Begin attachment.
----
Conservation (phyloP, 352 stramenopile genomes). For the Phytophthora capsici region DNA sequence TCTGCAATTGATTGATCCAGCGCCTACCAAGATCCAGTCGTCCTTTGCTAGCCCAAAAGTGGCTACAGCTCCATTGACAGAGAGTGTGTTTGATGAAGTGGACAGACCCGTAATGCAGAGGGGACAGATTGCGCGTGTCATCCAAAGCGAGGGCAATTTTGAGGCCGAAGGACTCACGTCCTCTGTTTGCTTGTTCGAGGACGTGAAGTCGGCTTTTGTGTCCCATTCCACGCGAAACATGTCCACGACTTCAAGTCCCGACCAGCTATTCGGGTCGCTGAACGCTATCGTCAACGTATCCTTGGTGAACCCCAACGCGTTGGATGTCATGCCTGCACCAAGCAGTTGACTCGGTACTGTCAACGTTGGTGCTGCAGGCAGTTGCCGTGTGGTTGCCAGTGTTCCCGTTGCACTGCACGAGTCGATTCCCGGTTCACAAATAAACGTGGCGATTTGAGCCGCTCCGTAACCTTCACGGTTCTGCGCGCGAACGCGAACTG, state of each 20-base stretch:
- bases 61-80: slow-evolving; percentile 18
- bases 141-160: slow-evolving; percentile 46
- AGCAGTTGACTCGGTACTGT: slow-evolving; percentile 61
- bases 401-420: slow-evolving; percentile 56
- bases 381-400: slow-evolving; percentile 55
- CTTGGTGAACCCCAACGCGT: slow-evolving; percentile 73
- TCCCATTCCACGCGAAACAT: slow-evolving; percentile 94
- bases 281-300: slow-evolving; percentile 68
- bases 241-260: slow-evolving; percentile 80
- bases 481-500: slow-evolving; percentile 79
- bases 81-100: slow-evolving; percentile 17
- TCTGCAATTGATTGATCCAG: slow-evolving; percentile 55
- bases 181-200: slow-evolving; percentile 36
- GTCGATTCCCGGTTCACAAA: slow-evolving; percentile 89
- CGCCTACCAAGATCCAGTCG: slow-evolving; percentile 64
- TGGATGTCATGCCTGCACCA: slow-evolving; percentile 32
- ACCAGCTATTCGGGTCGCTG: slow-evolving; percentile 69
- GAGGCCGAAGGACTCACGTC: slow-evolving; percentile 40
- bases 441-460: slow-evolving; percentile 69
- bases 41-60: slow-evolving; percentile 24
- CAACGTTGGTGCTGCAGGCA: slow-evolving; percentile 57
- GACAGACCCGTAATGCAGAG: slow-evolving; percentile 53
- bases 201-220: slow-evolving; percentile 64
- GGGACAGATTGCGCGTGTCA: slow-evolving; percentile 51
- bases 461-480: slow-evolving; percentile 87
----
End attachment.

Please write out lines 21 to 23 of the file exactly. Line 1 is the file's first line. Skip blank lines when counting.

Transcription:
- bases 41-60: slow-evolving; percentile 24
- CAACGTTGGTGCTGCAGGCA: slow-evolving; percentile 57
- GACAGACCCGTAATGCAGAG: slow-evolving; percentile 53